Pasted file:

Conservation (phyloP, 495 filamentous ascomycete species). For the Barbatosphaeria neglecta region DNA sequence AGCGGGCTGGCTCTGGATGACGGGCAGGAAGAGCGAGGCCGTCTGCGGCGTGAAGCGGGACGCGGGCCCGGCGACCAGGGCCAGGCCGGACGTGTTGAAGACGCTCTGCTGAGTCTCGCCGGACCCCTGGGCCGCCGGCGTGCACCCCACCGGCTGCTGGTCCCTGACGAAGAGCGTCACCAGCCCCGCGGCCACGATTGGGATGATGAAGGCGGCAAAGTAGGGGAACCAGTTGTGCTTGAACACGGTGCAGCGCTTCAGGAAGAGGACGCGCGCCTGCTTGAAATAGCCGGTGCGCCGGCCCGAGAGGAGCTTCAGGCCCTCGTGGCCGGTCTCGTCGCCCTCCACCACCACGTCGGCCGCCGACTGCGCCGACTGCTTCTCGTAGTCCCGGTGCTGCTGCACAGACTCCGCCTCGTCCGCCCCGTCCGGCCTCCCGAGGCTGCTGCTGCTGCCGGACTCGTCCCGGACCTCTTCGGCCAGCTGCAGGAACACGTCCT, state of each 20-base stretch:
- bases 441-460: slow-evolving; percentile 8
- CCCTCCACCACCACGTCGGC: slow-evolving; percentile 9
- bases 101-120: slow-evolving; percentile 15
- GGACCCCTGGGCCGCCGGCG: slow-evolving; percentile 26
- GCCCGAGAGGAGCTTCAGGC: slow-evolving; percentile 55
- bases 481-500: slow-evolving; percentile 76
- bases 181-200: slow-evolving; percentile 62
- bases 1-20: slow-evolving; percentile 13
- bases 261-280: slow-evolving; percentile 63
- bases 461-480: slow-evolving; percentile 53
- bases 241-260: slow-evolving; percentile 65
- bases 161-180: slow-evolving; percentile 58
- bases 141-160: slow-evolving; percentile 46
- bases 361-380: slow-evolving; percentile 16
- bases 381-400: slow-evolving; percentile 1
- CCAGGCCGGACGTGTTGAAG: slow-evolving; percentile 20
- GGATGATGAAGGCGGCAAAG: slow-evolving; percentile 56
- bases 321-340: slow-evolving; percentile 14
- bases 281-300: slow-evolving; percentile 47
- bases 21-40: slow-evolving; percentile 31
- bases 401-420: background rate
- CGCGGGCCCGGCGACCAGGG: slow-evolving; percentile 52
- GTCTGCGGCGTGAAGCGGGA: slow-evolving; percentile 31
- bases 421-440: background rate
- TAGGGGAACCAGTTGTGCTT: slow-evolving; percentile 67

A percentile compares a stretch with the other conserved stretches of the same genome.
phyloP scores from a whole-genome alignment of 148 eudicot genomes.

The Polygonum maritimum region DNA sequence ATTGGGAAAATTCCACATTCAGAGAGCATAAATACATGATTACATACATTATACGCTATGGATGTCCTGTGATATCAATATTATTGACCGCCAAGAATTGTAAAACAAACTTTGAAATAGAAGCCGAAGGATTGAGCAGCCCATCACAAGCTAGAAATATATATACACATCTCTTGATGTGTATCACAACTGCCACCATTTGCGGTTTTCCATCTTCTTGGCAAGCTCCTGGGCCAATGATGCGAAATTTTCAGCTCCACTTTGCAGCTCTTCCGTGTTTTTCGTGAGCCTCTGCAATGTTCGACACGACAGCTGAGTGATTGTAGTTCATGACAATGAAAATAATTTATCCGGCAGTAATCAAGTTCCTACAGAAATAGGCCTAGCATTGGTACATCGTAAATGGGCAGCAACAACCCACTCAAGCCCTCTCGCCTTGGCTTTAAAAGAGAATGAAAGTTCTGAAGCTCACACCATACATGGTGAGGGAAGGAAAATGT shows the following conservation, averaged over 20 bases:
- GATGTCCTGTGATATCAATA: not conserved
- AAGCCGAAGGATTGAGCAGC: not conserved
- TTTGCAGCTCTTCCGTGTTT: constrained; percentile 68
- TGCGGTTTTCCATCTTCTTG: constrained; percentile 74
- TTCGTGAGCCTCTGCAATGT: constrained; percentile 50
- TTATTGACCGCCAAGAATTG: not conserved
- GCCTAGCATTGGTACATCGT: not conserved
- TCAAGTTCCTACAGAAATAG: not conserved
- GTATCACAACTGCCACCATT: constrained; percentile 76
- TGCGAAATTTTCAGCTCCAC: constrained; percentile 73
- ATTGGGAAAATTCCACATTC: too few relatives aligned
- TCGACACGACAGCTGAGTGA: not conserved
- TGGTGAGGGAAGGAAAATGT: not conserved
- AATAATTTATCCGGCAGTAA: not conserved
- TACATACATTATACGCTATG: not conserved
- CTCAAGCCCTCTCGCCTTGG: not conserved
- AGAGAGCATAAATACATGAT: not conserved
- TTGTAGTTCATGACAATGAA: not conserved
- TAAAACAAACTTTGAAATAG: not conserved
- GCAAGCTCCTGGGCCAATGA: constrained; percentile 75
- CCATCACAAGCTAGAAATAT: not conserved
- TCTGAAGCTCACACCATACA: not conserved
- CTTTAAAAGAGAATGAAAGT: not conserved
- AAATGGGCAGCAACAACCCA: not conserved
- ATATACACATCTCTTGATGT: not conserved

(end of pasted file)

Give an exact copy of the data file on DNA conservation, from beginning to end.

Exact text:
Conservation (phyloP, 495 filamentous ascomycete species). For the Barbatosphaeria neglecta region DNA sequence AGCGGGCTGGCTCTGGATGACGGGCAGGAAGAGCGAGGCCGTCTGCGGCGTGAAGCGGGACGCGGGCCCGGCGACCAGGGCCAGGCCGGACGTGTTGAAGACGCTCTGCTGAGTCTCGCCGGACCCCTGGGCCGCCGGCGTGCACCCCACCGGCTGCTGGTCCCTGACGAAGAGCGTCACCAGCCCCGCGGCCACGATTGGGATGATGAAGGCGGCAAAGTAGGGGAACCAGTTGTGCTTGAACACGGTGCAGCGCTTCAGGAAGAGGACGCGCGCCTGCTTGAAATAGCCGGTGCGCCGGCCCGAGAGGAGCTTCAGGCCCTCGTGGCCGGTCTCGTCGCCCTCCACCACCACGTCGGCCGCCGACTGCGCCGACTGCTTCTCGTAGTCCCGGTGCTGCTGCACAGACTCCGCCTCGTCCGCCCCGTCCGGCCTCCCGAGGCTGCTGCTGCTGCCGGACTCGTCCCGGACCTCTTCGGCCAGCTGCAGGAACACGTCCT, state of each 20-base stretch:
- bases 441-460: slow-evolving; percentile 8
- CCCTCCACCACCACGTCGGC: slow-evolving; percentile 9
- bases 101-120: slow-evolving; percentile 15
- GGACCCCTGGGCCGCCGGCG: slow-evolving; percentile 26
- GCCCGAGAGGAGCTTCAGGC: slow-evolving; percentile 55
- bases 481-500: slow-evolving; percentile 76
- bases 181-200: slow-evolving; percentile 62
- bases 1-20: slow-evolving; percentile 13
- bases 261-280: slow-evolving; percentile 63
- bases 461-480: slow-evolving; percentile 53
- bases 241-260: slow-evolving; percentile 65
- bases 161-180: slow-evolving; percentile 58
- bases 141-160: slow-evolving; percentile 46
- bases 361-380: slow-evolving; percentile 16
- bases 381-400: slow-evolving; percentile 1
- CCAGGCCGGACGTGTTGAAG: slow-evolving; percentile 20
- GGATGATGAAGGCGGCAAAG: slow-evolving; percentile 56
- bases 321-340: slow-evolving; percentile 14
- bases 281-300: slow-evolving; percentile 47
- bases 21-40: slow-evolving; percentile 31
- bases 401-420: background rate
- CGCGGGCCCGGCGACCAGGG: slow-evolving; percentile 52
- GTCTGCGGCGTGAAGCGGGA: slow-evolving; percentile 31
- bases 421-440: background rate
- TAGGGGAACCAGTTGTGCTT: slow-evolving; percentile 67

A percentile compares a stretch with the other conserved stretches of the same genome.
phyloP scores from a whole-genome alignment of 148 eudicot genomes.

The Polygonum maritimum region DNA sequence ATTGGGAAAATTCCACATTCAGAGAGCATAAATACATGATTACATACATTATACGCTATGGATGTCCTGTGATATCAATATTATTGACCGCCAAGAATTGTAAAACAAACTTTGAAATAGAAGCCGAAGGATTGAGCAGCCCATCACAAGCTAGAAATATATATACACATCTCTTGATGTGTATCACAACTGCCACCATTTGCGGTTTTCCATCTTCTTGGCAAGCTCCTGGGCCAATGATGCGAAATTTTCAGCTCCACTTTGCAGCTCTTCCGTGTTTTTCGTGAGCCTCTGCAATGTTCGACACGACAGCTGAGTGATTGTAGTTCATGACAATGAAAATAATTTATCCGGCAGTAATCAAGTTCCTACAGAAATAGGCCTAGCATTGGTACATCGTAAATGGGCAGCAACAACCCACTCAAGCCCTCTCGCCTTGGCTTTAAAAGAGAATGAAAGTTCTGAAGCTCACACCATACATGGTGAGGGAAGGAAAATGT shows the following conservation, averaged over 20 bases:
- GATGTCCTGTGATATCAATA: not conserved
- AAGCCGAAGGATTGAGCAGC: not conserved
- TTTGCAGCTCTTCCGTGTTT: constrained; percentile 68
- TGCGGTTTTCCATCTTCTTG: constrained; percentile 74
- TTCGTGAGCCTCTGCAATGT: constrained; percentile 50
- TTATTGACCGCCAAGAATTG: not conserved
- GCCTAGCATTGGTACATCGT: not conserved
- TCAAGTTCCTACAGAAATAG: not conserved
- GTATCACAACTGCCACCATT: constrained; percentile 76
- TGCGAAATTTTCAGCTCCAC: constrained; percentile 73
- ATTGGGAAAATTCCACATTC: too few relatives aligned
- TCGACACGACAGCTGAGTGA: not conserved
- TGGTGAGGGAAGGAAAATGT: not conserved
- AATAATTTATCCGGCAGTAA: not conserved
- TACATACATTATACGCTATG: not conserved
- CTCAAGCCCTCTCGCCTTGG: not conserved
- AGAGAGCATAAATACATGAT: not conserved
- TTGTAGTTCATGACAATGAA: not conserved
- TAAAACAAACTTTGAAATAG: not conserved
- GCAAGCTCCTGGGCCAATGA: constrained; percentile 75
- CCATCACAAGCTAGAAATAT: not conserved
- TCTGAAGCTCACACCATACA: not conserved
- CTTTAAAAGAGAATGAAAGT: not conserved
- AAATGGGCAGCAACAACCCA: not conserved
- ATATACACATCTCTTGATGT: not conserved